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Research Article

Measuring the Meltdown: Drivers of Global Amphibian Extinction and Decline

  • Navjot S. Sodhi mail,

    *E-mail: dbsns@nus.edu.sg (NSS); dbsbdp@nus.edu.sg (DB)

    Affiliation: Department of Biological Sciences, National University of Singapore, Singapore, Singapore

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  • David Bickford mail,

    *E-mail: dbsns@nus.edu.sg (NSS); dbsbdp@nus.edu.sg (DB)

    Affiliation: Department of Biological Sciences, National University of Singapore, Singapore, Singapore

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  • Arvin C. Diesmos,

    Affiliations: Department of Biological Sciences, National University of Singapore, Singapore, Singapore, Herpetology Section, Zoology Division, National Museum of the Philippines, Manila, Philippines

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  • Tien Ming Lee,

    Affiliation: Ecology, Behavior and Evolution Section, Division of Biological Sciences, University of California San Diego, La Jolla, California, United States of America

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  • Lian Pin Koh,

    Affiliation: Department of Ecology and Evolutionary Biology, Princeton University, Princeton, New Jersey, United States of America

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  • Barry W. Brook,

    Affiliation: Research Institute for Climate Change and Sustainability, School of Earth and Environmental Sciences, University of Adelaide, Adelaide, South Australia, Australia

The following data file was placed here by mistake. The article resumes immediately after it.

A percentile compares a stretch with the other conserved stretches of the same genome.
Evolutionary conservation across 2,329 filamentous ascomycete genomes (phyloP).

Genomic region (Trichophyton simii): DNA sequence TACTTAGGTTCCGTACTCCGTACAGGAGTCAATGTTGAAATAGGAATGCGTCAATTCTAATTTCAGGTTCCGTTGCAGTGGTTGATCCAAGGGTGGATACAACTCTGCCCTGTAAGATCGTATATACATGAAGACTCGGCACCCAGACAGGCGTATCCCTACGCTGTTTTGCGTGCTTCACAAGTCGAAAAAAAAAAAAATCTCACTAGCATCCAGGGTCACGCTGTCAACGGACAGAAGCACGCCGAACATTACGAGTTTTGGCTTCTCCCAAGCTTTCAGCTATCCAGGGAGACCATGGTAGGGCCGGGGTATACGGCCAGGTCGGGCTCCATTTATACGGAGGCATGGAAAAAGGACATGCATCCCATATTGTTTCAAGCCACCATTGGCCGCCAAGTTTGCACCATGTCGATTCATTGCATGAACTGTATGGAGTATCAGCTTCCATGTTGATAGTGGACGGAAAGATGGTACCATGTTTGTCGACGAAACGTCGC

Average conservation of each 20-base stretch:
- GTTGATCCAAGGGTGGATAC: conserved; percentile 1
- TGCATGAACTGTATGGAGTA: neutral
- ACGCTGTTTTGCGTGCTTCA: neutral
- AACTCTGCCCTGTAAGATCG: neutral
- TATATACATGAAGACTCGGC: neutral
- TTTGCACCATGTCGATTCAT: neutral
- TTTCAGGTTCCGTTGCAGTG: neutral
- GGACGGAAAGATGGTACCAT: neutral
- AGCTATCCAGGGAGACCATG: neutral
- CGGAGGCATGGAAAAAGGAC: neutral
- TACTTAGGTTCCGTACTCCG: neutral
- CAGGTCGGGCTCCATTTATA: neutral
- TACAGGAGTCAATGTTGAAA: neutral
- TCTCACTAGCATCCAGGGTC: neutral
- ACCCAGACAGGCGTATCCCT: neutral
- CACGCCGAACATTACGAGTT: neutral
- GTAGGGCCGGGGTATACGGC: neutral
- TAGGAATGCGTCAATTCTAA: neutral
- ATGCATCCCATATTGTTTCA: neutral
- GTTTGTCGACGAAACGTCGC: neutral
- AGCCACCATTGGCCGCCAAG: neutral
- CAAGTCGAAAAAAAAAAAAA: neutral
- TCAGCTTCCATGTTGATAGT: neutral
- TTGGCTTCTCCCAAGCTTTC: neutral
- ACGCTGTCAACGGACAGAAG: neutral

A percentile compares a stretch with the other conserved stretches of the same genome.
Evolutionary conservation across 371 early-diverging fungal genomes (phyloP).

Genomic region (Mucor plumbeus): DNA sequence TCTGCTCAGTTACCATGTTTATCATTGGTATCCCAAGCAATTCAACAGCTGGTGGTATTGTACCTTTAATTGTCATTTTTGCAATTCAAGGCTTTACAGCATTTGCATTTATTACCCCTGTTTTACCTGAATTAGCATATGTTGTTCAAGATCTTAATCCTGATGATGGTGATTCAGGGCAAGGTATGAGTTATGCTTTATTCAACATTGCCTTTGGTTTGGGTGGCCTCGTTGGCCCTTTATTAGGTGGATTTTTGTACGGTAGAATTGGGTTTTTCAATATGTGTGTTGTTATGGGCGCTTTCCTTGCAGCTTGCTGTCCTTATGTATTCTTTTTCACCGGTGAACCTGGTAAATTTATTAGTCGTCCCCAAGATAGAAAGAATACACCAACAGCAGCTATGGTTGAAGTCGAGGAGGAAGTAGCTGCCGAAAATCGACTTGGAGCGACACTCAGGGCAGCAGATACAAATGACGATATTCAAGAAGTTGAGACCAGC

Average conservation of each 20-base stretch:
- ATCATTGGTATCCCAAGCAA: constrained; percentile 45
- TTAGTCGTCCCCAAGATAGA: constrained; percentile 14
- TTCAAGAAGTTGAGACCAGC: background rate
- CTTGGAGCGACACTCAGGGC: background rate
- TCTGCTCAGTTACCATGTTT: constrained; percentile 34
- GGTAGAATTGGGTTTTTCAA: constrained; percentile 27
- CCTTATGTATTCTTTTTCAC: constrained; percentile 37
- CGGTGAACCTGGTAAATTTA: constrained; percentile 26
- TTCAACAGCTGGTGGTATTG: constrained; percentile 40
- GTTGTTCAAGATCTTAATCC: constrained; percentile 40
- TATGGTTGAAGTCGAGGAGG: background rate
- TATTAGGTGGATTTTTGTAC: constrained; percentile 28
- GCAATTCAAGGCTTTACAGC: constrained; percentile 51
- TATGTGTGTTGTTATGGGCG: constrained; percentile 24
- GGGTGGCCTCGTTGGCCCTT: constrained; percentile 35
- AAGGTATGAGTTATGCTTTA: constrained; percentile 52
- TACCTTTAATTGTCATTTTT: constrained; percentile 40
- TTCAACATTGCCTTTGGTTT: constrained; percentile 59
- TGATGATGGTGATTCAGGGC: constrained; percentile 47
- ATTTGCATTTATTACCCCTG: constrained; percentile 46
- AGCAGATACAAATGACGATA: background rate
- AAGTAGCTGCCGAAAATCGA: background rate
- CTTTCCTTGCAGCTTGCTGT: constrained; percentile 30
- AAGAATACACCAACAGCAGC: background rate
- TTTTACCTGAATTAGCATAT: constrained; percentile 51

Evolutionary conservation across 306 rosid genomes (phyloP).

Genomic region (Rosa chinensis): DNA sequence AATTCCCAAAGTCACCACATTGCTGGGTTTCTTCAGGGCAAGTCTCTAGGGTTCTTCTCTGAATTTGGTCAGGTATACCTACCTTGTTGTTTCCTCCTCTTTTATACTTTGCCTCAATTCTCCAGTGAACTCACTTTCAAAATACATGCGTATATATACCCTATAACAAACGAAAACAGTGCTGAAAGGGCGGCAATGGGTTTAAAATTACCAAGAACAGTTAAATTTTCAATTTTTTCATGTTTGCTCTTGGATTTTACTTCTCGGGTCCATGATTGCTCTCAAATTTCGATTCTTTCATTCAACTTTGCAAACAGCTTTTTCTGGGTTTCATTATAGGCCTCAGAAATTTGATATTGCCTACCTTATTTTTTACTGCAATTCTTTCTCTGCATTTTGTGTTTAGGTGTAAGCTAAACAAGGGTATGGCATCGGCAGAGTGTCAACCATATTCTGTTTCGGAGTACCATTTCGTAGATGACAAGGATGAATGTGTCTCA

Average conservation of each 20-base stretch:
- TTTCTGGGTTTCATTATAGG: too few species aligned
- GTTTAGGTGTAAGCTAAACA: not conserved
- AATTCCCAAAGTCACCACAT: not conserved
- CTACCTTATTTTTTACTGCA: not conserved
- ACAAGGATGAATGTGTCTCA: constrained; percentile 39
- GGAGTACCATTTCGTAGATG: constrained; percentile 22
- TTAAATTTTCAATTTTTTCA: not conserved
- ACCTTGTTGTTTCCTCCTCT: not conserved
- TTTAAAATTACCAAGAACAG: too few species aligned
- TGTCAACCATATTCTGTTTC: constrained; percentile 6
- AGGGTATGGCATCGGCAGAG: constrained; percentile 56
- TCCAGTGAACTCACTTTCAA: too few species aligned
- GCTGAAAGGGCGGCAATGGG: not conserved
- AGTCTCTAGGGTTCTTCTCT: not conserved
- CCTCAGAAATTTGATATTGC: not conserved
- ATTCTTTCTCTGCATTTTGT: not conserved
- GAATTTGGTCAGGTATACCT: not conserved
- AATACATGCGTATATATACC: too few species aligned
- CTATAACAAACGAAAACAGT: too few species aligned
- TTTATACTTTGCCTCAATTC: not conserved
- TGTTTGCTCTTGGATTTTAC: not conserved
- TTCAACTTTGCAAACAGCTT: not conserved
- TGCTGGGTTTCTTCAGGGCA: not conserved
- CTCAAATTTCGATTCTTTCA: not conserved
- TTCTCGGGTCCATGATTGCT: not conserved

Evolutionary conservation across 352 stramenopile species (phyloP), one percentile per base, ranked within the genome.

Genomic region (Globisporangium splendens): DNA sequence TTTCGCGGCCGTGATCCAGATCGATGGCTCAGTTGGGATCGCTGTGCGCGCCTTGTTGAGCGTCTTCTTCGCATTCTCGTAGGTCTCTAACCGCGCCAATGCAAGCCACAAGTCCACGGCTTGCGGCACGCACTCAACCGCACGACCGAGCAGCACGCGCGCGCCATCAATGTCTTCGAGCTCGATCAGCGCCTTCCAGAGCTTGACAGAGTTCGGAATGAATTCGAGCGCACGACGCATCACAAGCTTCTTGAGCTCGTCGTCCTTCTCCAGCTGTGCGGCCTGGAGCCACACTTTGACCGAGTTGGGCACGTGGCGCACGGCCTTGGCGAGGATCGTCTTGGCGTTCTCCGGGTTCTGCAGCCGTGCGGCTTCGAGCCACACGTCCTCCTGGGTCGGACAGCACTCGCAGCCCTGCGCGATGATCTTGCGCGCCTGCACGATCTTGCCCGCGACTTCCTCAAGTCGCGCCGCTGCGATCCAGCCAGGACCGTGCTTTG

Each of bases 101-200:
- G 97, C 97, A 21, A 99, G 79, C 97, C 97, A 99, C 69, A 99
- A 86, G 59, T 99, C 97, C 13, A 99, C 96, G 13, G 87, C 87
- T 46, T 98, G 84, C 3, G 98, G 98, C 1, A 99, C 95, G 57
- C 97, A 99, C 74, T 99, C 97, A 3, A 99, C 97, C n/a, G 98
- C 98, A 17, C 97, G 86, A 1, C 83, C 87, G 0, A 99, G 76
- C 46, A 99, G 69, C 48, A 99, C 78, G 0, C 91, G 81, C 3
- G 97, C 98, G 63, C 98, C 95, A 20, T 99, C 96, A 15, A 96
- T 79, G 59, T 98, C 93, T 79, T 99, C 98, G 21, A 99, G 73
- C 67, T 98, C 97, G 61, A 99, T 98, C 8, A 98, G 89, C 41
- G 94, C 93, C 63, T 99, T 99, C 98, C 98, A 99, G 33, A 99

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  • Cagan H. Sekercioglu,

    Affiliation: Department of Biological Sciences, Stanford University, Stanford, California, United States of America

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  • Corey J. A. Bradshaw

    Affiliations: Research Institute for Climate Change and Sustainability, School of Earth and Environmental Sciences, University of Adelaide, Adelaide, South Australia, Australia, School for Environmental Research, Institute of Advanced Studies, Charles Darwin University, Darwin, Northern Territory, Australia

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  • Published: February 20, 2008
  • DOI: 10.1371/journal.pone.0001636

Reader Comments (8)

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How does this compare to two papers cited above by McCallum

Posted by mmccallum on 19 Nov 2012 at 14:09 GMT

weak effects of mean annual temperature, annual temperature seasonality and annual precipitation seasonality (the two top-ranked models accounted for 0.354 and 0.267 of the wBIC, respectively;
http://plosone.org/article/info:doi/10.1371/journal.pone.0001636#article1.body1.sec2.p2

McCallum et al. and McCallum (provided above) demonstrated that cricket frogs and box turtles are well impacted by changes in precipitation and temperature if you account for seasonal variation. Further, a later study on box turtles in maryland supported the box turtle study. Further, previous studies (cited within above articles) demonstrate that these trends are also impacting various fishes. Therefore, it seems probable that temp and precip are very important, even if your model only weakly identified the issue.

No competing interests declared.